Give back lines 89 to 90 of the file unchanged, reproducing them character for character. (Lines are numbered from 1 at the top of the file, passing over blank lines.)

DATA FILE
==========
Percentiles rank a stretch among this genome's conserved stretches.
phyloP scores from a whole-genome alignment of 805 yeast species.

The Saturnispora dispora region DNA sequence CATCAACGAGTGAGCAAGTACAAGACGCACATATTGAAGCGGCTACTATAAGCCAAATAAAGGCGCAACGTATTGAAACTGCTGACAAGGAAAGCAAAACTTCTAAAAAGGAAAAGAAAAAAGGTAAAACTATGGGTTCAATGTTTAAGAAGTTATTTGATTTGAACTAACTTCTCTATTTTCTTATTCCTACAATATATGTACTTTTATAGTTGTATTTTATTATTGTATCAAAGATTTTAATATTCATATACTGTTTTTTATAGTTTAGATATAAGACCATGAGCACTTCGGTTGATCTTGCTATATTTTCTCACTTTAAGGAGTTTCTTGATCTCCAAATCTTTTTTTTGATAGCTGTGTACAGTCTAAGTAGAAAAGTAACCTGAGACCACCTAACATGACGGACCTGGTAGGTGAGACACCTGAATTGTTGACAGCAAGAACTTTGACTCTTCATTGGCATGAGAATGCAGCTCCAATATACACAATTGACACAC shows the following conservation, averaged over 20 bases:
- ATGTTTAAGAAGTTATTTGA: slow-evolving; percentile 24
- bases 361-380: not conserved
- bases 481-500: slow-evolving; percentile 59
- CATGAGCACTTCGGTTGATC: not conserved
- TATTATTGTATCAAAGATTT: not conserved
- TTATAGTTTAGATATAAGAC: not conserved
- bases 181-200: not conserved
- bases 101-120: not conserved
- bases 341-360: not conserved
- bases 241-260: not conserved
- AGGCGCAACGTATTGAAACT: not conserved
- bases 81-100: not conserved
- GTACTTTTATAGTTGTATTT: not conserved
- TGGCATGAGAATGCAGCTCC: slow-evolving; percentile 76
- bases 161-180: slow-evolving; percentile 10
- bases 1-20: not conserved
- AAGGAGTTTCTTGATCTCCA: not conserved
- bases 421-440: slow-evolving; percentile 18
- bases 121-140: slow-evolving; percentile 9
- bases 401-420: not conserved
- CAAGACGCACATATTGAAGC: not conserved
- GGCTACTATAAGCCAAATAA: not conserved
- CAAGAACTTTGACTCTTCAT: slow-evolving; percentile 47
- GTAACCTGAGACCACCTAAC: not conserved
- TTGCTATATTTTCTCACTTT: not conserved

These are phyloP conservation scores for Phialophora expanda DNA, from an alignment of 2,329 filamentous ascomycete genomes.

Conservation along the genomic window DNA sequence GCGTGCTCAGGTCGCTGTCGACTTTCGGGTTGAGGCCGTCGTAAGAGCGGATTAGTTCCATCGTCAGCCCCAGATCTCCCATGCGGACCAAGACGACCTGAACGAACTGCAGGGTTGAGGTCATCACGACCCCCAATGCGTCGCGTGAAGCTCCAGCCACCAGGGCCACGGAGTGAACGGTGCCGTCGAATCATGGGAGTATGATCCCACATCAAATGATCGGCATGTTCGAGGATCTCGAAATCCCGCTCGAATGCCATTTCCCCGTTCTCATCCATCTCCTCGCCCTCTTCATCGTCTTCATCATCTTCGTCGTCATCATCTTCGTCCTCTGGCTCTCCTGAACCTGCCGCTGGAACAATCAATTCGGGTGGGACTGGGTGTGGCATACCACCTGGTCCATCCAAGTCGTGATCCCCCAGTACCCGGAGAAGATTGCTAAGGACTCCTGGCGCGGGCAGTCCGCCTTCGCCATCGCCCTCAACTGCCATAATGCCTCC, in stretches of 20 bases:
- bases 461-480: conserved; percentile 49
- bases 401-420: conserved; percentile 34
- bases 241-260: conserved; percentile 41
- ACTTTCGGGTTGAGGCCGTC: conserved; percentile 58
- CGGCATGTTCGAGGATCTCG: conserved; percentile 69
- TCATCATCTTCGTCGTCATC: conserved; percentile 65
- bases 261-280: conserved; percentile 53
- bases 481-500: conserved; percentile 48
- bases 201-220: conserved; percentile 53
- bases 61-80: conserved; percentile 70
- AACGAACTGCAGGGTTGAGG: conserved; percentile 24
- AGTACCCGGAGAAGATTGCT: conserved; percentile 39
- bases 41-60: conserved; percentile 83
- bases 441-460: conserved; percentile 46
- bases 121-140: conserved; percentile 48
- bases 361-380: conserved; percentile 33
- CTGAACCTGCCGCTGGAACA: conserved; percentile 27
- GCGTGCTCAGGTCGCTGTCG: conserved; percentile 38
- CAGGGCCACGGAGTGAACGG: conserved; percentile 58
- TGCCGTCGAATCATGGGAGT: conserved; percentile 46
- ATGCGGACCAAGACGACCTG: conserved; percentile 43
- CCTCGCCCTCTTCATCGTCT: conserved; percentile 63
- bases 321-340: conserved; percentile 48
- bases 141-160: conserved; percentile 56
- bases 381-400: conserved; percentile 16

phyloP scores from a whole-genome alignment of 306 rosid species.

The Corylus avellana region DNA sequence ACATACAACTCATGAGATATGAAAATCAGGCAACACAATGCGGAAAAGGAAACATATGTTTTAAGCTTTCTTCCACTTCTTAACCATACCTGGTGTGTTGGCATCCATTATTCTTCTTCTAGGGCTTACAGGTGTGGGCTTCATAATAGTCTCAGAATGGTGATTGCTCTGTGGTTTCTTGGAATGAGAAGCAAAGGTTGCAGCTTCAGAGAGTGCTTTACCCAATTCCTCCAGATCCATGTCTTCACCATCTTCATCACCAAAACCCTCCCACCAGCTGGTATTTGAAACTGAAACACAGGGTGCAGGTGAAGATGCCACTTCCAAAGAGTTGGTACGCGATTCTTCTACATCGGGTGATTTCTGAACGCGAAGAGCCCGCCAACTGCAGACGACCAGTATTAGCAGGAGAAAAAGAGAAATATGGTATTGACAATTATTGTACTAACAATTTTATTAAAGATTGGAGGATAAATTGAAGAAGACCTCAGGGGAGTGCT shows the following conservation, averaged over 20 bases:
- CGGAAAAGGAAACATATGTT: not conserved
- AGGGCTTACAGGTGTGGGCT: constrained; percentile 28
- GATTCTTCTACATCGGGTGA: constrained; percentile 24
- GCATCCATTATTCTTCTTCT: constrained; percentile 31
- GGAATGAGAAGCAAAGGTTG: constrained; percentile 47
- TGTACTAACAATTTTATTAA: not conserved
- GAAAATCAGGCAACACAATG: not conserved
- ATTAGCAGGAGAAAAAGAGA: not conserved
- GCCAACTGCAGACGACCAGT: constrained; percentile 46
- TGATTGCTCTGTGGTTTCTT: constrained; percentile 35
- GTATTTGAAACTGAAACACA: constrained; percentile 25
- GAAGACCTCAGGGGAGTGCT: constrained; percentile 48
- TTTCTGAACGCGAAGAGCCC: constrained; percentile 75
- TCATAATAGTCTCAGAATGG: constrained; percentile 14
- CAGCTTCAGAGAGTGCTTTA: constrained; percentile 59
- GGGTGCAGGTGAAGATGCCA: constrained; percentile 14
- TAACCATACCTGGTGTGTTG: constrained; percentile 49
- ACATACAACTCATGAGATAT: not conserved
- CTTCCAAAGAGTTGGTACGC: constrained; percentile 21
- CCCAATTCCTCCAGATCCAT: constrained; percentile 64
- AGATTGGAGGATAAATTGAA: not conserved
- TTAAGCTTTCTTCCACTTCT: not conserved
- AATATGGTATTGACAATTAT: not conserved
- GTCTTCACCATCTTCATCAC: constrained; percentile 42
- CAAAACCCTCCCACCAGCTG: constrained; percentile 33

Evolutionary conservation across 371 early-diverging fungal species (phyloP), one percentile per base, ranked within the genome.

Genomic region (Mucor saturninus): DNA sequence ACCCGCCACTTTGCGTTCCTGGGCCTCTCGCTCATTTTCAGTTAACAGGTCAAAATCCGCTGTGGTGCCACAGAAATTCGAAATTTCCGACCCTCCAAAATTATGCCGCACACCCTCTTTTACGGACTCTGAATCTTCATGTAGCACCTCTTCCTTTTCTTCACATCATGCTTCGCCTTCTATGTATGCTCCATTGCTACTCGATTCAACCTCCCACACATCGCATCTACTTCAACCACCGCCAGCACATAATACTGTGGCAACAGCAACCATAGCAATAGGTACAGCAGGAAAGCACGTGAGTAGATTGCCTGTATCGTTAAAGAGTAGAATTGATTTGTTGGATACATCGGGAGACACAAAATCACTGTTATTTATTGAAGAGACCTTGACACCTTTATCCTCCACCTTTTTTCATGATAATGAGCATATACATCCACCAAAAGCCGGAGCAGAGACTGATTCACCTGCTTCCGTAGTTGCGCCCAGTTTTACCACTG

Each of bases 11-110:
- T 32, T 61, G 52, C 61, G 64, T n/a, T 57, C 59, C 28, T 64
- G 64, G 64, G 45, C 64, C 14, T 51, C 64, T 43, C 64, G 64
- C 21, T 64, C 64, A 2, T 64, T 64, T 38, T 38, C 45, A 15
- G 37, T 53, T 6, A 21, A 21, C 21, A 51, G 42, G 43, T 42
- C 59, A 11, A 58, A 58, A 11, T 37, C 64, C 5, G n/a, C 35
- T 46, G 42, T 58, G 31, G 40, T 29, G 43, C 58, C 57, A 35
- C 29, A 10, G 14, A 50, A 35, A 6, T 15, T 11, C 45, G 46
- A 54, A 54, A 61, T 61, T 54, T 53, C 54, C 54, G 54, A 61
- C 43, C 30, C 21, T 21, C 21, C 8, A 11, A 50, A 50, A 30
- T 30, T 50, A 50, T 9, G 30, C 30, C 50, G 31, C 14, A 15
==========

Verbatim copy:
- G 37, T 53, T 6, A 21, A 21, C 21, A 51, G 42, G 43, T 42
- C 59, A 11, A 58, A 58, A 11, T 37, C 64, C 5, G n/a, C 35